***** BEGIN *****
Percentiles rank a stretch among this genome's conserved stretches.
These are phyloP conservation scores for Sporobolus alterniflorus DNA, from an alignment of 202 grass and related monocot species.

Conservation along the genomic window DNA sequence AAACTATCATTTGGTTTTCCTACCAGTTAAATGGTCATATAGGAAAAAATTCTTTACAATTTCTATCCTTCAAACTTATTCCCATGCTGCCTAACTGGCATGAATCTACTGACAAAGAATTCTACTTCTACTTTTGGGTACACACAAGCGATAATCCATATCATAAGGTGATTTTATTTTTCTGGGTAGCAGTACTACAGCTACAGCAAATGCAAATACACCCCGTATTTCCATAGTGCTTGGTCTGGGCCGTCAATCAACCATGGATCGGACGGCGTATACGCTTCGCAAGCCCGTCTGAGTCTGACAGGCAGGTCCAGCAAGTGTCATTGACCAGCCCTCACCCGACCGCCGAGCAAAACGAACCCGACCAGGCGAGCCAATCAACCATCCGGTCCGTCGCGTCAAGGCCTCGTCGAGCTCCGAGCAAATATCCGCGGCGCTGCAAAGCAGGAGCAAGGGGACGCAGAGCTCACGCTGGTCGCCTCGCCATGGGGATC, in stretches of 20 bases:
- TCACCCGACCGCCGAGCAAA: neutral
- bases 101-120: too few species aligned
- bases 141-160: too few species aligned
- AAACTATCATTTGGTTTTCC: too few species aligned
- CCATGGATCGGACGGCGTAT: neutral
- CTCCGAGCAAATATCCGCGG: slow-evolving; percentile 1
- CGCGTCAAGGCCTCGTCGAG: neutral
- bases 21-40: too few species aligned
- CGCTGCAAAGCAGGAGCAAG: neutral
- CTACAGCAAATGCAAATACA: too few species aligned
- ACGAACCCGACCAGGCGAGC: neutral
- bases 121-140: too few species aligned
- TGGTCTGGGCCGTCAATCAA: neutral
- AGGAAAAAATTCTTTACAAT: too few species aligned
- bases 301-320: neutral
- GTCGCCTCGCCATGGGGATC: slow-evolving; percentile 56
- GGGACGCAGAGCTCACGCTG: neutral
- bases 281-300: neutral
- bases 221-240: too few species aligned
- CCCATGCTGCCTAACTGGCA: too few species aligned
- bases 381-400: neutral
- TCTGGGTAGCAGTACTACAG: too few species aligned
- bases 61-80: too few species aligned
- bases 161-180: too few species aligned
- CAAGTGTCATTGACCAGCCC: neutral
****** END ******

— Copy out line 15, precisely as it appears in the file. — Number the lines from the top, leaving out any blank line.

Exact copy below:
- bases 121-140: too few species aligned